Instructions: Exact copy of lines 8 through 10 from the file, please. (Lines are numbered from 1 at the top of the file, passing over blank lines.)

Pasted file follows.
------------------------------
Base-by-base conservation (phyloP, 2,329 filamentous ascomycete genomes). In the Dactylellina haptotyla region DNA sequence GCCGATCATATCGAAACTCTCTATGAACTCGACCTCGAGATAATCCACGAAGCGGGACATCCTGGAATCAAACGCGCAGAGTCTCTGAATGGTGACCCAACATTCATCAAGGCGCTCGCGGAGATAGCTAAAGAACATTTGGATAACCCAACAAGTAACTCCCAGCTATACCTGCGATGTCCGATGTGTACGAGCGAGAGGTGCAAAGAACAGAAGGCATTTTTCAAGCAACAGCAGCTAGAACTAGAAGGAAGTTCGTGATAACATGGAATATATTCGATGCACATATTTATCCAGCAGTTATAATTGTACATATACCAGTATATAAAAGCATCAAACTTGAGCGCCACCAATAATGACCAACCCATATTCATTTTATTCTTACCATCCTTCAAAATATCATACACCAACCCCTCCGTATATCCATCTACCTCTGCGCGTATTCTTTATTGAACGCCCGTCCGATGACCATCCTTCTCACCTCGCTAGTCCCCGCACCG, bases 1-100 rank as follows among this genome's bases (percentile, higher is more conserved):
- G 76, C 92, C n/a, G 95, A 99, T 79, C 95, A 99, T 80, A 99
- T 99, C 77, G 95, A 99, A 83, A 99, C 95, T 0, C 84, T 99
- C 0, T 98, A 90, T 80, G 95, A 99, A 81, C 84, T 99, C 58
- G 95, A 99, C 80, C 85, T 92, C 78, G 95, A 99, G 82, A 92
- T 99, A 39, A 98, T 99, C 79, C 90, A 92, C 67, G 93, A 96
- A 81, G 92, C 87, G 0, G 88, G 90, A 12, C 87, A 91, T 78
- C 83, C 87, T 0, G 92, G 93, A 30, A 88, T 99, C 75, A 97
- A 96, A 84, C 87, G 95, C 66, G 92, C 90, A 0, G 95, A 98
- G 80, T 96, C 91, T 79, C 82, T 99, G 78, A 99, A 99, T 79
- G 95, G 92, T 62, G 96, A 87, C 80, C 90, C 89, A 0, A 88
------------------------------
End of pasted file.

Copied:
- C 83, C 87, T 0, G 92, G 93, A 30, A 88, T 99, C 75, A 97
- A 96, A 84, C 87, G 95, C 66, G 92, C 90, A 0, G 95, A 98
- G 80, T 96, C 91, T 79, C 82, T 99, G 78, A 99, A 99, T 79